For more than three decades s I've written & edited about startup & small businesses, personal finance, women's health, food, drink, & the great outdoors. I love to tell the stories of the South.
A Nashville Itinerary Packed With Rowdy Music, Cutting-Edge Creative Culture, and Top Tier Restaurants
Yes, it was, is, and will always be Music City. The twang of a guitar and the tale of a broken heart are in Nashville's DNA. Yet its entrepreneurial spirit and maker culture are always in evidence, too, in its restaurants, its shops, and even its hotels. Spend a few days here and meet the chefs, performers, and designers who are making Nashville the most creative city in the South.
Daniel Chester French is sometimes referred to as “America’s sculptor,” a nickname as big as his most famous work, the mammoth statue of Abraham Lincoln that sits inside the Lincoln Memorial. His former summer home now houses an artist-in-residence program to fulfill his legacy.
The historic Woolworth building is a landmark because it was the location of 1960s sit-ins. What's happening there now is emblematic of larger Nashville conversations.
“The Hermitage Hotel is really a character in the story of suffrage. It served a bigger purpose than a venue,” explains Carole Bucy, the county historian. Bucy has spent considerable time researching the city and state’s connection to the women’s suffrage movement, particularly leading up to the 2020 centennial of ratification. “I cannot think of another hotel in Tennessee that has the history it has.”
Rita Martinez was surprised. Her pandemic-pivot business, The Salty Cubana, had taken off. After selling croquetas, breads and other Cuban bites at pop-ups and farmers markets, she was asked to make fried-to-order empanadas at a seven-hour event for the Nashville Predators early in 2022.
Martinez precooked the meat-filled pastries (with Porter Road beef stuffed in vegan dough) in a permitted commercial commissary kitchen. Transporting the precooked, frozen empanadas allowed her to fry on site...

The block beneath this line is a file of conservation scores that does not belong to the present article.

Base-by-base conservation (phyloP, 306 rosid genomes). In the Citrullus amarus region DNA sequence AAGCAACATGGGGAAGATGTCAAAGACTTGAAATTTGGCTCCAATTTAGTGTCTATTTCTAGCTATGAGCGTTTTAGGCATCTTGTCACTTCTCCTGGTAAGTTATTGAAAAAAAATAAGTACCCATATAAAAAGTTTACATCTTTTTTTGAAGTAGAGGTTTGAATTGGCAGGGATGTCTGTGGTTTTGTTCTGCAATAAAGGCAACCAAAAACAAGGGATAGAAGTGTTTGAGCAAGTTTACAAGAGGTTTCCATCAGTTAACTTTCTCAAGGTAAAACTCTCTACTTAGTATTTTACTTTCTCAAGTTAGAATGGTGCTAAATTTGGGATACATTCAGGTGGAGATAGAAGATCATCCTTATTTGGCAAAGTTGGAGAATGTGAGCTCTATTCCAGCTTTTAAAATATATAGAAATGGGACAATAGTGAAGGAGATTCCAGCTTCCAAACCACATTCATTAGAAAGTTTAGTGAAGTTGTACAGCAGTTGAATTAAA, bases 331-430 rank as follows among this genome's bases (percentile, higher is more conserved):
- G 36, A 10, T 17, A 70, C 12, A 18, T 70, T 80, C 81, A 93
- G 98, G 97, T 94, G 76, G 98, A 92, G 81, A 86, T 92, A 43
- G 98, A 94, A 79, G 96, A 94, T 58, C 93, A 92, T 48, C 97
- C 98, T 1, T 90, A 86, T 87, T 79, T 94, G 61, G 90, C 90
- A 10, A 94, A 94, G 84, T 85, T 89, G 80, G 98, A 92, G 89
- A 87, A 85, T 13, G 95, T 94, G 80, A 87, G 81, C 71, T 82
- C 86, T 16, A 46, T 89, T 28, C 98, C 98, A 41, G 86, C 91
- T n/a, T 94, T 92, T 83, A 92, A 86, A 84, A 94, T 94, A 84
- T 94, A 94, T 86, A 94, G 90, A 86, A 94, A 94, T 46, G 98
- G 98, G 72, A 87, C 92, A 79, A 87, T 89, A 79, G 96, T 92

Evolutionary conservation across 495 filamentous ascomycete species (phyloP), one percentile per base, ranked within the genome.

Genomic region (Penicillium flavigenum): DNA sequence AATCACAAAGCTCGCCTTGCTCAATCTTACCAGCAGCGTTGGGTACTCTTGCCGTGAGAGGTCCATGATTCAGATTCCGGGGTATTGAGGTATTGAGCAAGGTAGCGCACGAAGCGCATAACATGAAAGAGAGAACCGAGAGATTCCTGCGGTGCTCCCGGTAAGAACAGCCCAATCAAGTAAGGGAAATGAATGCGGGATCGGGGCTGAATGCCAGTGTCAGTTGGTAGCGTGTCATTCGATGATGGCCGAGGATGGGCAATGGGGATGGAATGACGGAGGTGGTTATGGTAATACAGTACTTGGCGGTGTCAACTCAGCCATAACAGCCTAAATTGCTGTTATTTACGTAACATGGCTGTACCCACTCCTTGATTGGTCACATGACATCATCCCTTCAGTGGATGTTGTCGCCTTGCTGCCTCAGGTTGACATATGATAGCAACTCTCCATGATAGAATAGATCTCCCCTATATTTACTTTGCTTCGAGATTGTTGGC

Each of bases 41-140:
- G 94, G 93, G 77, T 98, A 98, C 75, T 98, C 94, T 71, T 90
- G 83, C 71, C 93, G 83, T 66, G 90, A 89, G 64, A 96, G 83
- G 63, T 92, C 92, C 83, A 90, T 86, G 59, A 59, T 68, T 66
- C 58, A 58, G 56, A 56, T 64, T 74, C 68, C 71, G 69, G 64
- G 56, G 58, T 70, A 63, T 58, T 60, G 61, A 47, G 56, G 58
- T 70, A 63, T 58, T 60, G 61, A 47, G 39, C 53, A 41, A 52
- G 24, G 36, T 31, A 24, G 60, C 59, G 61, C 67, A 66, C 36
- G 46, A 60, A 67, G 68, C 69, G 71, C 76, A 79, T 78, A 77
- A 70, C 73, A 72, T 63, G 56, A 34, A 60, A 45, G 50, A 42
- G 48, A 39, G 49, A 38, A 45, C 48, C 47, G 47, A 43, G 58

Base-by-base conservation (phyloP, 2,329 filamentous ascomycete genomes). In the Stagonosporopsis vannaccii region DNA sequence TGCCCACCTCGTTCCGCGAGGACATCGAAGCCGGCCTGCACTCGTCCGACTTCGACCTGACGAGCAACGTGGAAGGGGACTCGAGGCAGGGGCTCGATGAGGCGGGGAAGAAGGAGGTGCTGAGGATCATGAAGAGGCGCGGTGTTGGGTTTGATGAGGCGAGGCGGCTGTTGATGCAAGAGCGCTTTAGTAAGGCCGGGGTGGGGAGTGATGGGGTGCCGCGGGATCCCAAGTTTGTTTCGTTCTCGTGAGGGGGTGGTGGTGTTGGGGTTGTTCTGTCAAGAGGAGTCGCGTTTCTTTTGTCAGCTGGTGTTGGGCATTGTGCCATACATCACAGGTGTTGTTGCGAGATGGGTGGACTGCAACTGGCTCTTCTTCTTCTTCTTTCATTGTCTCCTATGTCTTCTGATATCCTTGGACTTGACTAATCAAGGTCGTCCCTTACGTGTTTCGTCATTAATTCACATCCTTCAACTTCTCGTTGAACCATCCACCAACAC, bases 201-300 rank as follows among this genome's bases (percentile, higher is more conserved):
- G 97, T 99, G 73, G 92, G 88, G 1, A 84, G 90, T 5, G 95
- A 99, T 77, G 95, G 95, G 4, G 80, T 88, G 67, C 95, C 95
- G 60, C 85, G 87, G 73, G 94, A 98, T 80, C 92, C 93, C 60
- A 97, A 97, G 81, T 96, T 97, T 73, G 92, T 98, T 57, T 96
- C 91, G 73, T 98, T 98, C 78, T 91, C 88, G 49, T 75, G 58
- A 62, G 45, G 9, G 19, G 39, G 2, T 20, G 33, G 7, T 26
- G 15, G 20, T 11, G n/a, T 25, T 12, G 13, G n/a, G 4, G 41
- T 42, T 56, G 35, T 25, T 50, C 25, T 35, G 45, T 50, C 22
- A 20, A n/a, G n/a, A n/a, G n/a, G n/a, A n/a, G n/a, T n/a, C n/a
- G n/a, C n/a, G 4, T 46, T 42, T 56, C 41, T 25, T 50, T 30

A coalition of Nashville chefs and farmers hopes to change Tennessee state laws.
Many colleges and universities nationwide are facing housing shortages in 2022. Freshman classes are larger than usual, in part because some students deferred starting college during the pandemic. But at Tennessee State University the challenges are a little bit different.
Most American distilleries buy neutral grain spirit in bulk from ethanol factories in the Midwest; many craft distillers even skip the part of making their own base alcohol, buying their neutral spirit after corn has been germinated, fermented, and distilled. But when Rob Forster, Chand Harlow, and Thomas Alexander launched Wonderbird Spirits in Taylor, Miss., in 2018, they didn’t want to do things that way.
When Andy Mumma opened the first Barista Parlor location in an old East Nashville transmission shop a decade ago, it was hard to imagine it would become an essential neighborhood destination. It didn’t even have a street-facing storefront. He wasn’t sure if people would show up to buy coffee from the old garage he overhauled (with help from his friends and his dad).
When Scott Jordan, the SCOTTeVEST’s CEO and co-founder, wanted to take the pups for a hike in the summer of 2021, he didn’t have a staff member to mind the store. So, he bought a couple hundred dollars of electronics, including a Ring doorbell, motion sensors, an Alexa Echo speaker, and security cameras. He put a sign on the door explaining the concept of “honor shopping.”
It started out modestly.
Melvil Arnt wanted his parents to immigrate to Nashville from their native France so they could spend time with their two young grandsons. So the three of them opened a no-reservations bistro with a focused menu and limited hours. Once Upon a Time in France opened in December 2019, and even with the dining restrictions from the pandemic, the restaurant has been a success. On a recent Saturday afternoon, a line of more than 30 people snaked along Gallatin Avenue...
Dismayed at the lack of business ownership opportunities and advancement afforded to entrepreneurial women, Marianne Markowitz spearheaded a consortium to form a women-founded, women-owned and women-led de novo in search of a national solution.
“Our goal is really to work ourselves out of a job,” says acclaimed Dallas chef Chad Houser. Café Momentum is Houser’s brainchild.
Café Momentum’s goal is to help kids ages 15 to 19. Yes, to give them skill sets and jobs, but Houser wanted to address more than that. He wanted to address the long-term hurdles formerly incarcerated young people face, like finding housing, support systems and health care.
Now Café Momentum is opening its first Nashville restaurant, using the non-profit model that worked in Dallas.